The challenge was brought by Ms. Hendricks’s mother-in-law. But it was tacitly supported by Joe L. Reed, a longtime Democratic kingmaker and the party’s vice chairman of minority affairs. Mr. Reed had urged voters to support Ms. Hendricks, and at one point the Alabama Democratic Conference, a black political organization that he is chairman of, gave a check to cover the $3,000 fee needed to bring the challenge in case Ms. Hendricks missed the deadline. He also controlled the subcommittee; three of the five members were drawn from a pool of Mr. Reed’s appointees.
Mr. Reed is the racist black Democrat who is the ‘powerful Democrat’ mentioned earlier in the Times piece. Mr. Reed is supporting Ms. Hendricks, the black candidate who he really wants to see in the seat the white Ms. Todd won. Moving right along:
“This is really not about race” Ms. Todd said in a telephone interview as she traveled to Montgomery for the hearing. “This is about Joe Reed controlling the party and trying to get his way, and he’s just a bully.”
She’s right on one point. He is a bully – but not just any bully, but a racial bully who is trying to subvert democracy (are you listening, Jon Chait?). This actually is about race, and Ms. Todd knows it. Her comments above don’t line up with what she said a couple of weeks ago:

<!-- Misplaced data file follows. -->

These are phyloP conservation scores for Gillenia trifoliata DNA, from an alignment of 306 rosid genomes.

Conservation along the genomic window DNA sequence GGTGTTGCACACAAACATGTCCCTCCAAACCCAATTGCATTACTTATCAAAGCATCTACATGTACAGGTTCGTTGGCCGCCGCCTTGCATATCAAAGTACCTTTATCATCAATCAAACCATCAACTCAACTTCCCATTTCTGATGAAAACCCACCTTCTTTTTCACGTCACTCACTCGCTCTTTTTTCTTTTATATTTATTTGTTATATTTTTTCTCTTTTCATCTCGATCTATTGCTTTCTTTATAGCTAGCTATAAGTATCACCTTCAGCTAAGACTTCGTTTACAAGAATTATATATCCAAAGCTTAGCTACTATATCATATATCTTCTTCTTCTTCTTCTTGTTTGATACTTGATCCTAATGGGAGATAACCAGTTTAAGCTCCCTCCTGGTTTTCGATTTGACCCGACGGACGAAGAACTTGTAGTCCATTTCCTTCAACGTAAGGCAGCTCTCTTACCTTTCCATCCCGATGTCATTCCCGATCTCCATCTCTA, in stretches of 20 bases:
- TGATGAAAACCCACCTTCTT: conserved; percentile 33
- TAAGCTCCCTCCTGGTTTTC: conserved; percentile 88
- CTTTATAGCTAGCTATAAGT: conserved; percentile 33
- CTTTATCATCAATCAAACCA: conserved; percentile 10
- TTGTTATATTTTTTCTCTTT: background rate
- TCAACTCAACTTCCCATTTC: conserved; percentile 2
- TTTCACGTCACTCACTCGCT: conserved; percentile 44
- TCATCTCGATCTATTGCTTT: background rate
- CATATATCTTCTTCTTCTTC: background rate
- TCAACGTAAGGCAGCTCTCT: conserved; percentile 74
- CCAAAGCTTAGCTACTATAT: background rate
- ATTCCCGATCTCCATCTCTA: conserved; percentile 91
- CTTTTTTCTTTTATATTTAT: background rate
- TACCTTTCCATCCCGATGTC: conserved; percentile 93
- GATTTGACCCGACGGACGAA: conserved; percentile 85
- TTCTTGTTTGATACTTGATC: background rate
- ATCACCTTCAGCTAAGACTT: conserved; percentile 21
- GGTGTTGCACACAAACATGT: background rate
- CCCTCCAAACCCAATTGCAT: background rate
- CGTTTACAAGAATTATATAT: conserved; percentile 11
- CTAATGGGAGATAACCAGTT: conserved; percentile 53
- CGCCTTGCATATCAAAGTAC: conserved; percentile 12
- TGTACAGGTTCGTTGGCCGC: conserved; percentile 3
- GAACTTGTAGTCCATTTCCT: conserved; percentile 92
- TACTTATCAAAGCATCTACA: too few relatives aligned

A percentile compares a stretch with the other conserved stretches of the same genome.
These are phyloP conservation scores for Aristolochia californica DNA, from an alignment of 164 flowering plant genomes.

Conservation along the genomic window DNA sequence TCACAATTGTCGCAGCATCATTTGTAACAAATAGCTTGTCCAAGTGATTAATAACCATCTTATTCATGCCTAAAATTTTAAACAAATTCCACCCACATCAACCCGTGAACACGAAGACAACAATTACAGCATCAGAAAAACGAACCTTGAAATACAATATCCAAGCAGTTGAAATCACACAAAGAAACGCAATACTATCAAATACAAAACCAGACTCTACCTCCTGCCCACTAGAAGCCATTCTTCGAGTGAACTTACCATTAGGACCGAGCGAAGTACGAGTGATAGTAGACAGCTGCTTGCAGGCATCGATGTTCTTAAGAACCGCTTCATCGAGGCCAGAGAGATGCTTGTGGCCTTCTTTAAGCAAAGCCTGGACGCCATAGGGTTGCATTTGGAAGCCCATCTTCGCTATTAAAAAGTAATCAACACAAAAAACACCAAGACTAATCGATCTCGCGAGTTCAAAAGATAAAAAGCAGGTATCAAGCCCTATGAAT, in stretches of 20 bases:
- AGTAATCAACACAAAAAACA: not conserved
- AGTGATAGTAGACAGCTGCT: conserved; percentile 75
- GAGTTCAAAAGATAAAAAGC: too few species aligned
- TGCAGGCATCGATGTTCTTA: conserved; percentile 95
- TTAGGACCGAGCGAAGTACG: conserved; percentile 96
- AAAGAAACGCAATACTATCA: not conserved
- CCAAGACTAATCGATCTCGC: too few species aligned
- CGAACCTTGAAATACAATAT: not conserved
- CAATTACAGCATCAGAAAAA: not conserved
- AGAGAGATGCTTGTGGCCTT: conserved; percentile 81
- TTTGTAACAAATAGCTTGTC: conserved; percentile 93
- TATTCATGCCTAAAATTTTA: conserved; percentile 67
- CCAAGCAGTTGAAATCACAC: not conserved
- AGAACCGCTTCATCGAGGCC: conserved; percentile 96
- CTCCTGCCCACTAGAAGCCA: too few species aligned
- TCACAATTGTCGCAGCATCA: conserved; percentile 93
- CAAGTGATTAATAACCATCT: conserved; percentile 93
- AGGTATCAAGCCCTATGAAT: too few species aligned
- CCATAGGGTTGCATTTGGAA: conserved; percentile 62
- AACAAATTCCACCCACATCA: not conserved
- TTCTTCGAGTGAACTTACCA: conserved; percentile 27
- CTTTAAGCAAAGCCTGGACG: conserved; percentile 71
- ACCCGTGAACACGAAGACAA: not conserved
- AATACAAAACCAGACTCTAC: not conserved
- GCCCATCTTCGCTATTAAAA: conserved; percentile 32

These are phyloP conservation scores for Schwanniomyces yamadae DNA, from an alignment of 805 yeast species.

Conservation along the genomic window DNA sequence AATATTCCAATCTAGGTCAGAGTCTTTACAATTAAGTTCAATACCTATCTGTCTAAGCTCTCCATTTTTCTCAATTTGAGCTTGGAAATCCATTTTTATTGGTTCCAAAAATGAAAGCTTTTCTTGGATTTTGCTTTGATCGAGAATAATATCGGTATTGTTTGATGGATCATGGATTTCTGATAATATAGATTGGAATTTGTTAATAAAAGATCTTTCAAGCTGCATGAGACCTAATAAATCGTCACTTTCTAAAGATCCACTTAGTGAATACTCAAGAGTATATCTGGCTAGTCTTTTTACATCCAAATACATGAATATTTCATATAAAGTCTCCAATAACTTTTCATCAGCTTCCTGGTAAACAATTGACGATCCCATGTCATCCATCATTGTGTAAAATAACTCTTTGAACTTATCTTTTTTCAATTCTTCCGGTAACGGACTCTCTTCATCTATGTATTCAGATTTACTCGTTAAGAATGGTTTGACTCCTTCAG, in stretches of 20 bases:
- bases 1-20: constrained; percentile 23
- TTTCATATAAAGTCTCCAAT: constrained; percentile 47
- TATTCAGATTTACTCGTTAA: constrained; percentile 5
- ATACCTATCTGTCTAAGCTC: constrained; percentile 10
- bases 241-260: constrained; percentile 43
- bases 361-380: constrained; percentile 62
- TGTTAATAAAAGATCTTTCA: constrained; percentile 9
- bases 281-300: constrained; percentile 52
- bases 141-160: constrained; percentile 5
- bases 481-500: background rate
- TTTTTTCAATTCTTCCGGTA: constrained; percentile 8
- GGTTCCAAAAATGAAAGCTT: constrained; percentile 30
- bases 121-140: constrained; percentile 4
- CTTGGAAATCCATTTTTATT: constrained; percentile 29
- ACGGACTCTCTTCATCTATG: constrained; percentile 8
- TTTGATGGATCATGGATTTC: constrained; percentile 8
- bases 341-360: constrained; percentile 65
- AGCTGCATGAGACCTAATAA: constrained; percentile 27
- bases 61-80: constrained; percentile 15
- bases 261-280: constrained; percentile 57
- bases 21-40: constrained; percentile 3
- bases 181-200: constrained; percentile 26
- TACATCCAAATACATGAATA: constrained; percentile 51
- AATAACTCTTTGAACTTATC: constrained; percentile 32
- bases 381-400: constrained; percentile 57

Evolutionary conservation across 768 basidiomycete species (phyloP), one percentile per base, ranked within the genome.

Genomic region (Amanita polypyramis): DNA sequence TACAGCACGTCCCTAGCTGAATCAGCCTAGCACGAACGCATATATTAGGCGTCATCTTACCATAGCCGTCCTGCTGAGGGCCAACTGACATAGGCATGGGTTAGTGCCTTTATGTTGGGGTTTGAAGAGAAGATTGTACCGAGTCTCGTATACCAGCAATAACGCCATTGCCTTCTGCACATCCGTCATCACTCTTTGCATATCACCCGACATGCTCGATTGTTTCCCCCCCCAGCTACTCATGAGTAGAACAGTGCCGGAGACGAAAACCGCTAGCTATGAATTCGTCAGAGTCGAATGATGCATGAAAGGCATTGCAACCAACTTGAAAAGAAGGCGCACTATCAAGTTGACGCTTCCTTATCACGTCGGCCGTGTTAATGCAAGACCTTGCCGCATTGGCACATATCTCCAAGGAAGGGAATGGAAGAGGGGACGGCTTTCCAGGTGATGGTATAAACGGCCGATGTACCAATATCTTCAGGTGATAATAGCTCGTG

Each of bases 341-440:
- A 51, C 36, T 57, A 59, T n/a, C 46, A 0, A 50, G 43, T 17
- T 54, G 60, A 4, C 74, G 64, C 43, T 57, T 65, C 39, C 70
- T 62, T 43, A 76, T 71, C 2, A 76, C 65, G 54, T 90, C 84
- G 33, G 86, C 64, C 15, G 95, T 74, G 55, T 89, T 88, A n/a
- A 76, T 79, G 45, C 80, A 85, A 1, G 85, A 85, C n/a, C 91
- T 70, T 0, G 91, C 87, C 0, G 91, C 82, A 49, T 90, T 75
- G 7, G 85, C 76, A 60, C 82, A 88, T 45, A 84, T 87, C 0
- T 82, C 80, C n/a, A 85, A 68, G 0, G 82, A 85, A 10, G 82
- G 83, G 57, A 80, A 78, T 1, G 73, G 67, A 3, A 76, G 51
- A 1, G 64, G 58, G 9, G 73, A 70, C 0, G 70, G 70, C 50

“When do we get past this?” said Todd, who would become the first openly gay member of the Alabama Legislature. “I can’t believe that in 2006 we’re still electing people on the basis of race.”
“It really does disturb me, all this talk about race. When I decided to run I never expected it to be a big deal,” she said.
Mr. Reed was quoted in the NYT piece as saying:
Mr. Reed disagreed. “She doesn’t even know me,” he said, “so she wouldn’t be in any position to know. This is not about lifestyles; this is not about race. This is about whether she complied with the party rules.”
Reed is a liar. From the earlier MSNBC/AP article I referenced:
A black Democratic leader urged black voters to support Todd’s black opponent, Gaynell Hendricks, on the basis of race, and Todd fears racial politics may taint proceedings before the subcommittee.
Before the runoff on July 18, the longtime chairman of the black Democratic caucus, Joe Reed, wrote a letter urging black leaders to support Hendricks because of her race and stressing the need for keeping the seat in black hands.
Electing a white in a mostly black district would increase the chance of lawmakers redrawing the area as a majority white district after the 2010 Census, Reed claimed.